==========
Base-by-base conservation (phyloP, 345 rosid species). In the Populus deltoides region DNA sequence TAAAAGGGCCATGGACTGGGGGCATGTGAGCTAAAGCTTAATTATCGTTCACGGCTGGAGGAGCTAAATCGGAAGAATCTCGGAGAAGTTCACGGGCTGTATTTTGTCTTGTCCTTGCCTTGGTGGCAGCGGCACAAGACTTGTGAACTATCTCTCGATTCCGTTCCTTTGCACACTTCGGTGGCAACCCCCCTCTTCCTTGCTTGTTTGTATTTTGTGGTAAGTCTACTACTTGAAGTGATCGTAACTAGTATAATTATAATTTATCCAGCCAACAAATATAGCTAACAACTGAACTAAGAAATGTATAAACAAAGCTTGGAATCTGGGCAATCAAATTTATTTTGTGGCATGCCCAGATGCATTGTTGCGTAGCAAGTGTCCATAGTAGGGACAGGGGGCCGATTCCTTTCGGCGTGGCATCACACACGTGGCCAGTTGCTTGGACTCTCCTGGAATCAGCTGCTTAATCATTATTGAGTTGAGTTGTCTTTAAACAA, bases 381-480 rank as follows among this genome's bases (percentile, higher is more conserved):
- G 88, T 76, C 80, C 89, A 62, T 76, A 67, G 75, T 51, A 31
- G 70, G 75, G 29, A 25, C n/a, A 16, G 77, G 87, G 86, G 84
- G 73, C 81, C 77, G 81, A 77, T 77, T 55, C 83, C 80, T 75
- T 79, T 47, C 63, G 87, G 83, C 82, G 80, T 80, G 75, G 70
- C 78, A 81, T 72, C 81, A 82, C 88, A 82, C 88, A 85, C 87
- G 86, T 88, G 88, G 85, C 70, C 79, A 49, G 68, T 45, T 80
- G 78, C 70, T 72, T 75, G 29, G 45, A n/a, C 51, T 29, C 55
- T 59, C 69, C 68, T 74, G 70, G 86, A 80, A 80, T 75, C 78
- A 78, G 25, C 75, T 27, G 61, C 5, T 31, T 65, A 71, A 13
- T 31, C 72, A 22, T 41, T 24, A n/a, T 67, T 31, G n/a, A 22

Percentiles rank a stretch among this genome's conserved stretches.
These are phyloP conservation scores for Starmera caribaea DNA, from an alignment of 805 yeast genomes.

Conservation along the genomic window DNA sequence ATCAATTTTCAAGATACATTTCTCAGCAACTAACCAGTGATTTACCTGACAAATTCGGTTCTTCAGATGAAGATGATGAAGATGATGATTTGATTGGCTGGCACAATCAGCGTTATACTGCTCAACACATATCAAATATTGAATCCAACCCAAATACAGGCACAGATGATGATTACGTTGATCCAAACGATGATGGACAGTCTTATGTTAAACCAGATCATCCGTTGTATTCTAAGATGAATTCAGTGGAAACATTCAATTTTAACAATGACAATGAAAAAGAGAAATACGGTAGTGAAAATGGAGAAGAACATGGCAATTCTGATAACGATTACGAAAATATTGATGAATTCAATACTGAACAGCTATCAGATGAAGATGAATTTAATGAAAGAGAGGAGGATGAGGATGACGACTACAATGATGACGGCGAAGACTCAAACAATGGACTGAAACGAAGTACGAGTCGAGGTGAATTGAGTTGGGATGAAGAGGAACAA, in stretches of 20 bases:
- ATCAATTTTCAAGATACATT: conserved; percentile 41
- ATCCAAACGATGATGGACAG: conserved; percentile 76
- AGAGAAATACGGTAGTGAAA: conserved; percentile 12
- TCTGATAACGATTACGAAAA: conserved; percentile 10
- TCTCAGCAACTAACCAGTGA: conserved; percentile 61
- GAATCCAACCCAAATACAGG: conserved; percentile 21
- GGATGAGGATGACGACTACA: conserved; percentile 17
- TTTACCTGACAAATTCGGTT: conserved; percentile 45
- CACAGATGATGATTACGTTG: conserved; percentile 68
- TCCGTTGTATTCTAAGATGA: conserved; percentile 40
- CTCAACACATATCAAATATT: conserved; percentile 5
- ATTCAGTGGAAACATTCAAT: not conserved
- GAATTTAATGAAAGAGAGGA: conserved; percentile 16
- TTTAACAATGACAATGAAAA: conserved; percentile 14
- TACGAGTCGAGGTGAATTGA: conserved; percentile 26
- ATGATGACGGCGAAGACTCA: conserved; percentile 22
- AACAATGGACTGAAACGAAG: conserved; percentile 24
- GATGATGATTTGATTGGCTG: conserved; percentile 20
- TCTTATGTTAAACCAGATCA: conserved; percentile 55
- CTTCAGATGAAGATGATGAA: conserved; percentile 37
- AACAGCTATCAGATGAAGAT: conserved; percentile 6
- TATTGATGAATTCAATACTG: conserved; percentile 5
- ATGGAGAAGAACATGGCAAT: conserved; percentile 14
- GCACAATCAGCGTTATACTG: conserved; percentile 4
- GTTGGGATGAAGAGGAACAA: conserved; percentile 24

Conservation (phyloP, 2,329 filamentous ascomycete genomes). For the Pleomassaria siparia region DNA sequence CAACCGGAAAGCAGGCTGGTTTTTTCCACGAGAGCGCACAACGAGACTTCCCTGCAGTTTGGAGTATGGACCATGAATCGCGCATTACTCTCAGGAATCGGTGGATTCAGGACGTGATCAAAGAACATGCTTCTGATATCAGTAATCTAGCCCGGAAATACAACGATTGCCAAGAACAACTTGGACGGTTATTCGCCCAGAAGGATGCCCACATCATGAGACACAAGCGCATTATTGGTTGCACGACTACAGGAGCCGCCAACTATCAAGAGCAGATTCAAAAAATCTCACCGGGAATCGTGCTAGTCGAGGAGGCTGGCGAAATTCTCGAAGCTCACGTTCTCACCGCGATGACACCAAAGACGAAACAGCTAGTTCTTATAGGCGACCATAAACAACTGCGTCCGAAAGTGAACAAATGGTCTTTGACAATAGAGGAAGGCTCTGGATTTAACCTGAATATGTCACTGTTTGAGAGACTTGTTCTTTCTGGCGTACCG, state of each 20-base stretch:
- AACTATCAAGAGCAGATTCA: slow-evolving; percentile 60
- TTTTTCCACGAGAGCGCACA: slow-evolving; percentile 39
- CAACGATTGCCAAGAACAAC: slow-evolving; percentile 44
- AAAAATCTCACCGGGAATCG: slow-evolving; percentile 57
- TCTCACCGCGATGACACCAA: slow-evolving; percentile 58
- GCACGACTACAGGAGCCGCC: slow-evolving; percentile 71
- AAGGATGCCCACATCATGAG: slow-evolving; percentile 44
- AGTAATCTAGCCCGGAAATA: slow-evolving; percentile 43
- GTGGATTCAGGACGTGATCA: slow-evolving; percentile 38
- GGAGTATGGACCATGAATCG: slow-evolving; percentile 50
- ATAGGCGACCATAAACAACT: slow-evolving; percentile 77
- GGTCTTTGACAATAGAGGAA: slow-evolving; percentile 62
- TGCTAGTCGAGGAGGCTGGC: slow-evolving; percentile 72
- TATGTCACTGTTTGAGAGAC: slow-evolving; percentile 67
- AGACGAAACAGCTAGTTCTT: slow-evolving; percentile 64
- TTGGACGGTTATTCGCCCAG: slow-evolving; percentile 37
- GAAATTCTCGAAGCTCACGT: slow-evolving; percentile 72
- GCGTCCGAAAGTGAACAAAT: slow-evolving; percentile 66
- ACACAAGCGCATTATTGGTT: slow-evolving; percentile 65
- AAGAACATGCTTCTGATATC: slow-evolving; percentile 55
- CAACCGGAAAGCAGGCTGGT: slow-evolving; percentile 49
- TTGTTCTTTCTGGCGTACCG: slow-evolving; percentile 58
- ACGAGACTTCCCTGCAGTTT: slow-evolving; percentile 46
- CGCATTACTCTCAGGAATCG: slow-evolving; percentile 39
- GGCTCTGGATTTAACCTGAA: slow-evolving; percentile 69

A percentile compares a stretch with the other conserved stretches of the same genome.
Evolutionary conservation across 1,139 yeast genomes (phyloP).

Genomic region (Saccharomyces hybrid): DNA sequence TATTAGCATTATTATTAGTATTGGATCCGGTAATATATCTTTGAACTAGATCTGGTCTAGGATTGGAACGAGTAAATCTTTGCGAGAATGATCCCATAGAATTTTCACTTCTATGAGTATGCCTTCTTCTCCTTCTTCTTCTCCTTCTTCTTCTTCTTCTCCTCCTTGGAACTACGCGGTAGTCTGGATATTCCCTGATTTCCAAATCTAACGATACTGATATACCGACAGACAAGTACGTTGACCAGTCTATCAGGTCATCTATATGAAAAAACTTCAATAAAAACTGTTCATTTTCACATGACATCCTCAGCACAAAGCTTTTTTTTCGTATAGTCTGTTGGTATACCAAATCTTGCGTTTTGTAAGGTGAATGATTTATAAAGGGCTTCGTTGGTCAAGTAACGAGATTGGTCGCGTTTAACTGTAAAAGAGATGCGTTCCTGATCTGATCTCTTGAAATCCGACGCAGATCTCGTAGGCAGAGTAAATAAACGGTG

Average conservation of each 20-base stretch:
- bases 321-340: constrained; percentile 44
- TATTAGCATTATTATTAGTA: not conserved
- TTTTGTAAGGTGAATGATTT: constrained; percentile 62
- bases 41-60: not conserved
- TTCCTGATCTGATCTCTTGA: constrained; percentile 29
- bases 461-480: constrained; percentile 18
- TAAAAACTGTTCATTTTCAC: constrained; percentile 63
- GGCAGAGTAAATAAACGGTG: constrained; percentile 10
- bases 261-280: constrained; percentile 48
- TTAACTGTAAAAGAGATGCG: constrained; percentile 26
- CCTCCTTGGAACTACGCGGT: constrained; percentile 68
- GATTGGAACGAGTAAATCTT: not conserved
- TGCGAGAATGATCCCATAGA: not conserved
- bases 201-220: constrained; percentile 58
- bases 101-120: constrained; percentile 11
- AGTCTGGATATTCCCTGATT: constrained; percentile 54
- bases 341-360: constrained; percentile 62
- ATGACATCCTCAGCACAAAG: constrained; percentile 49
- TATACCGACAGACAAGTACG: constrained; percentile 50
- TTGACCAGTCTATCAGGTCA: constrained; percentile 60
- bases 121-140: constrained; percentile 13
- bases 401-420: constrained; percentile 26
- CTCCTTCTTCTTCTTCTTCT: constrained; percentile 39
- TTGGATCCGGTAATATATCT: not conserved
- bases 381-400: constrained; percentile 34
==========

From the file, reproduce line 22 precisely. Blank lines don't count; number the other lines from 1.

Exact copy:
- TTTACCTGACAAATTCGGTT: conserved; percentile 45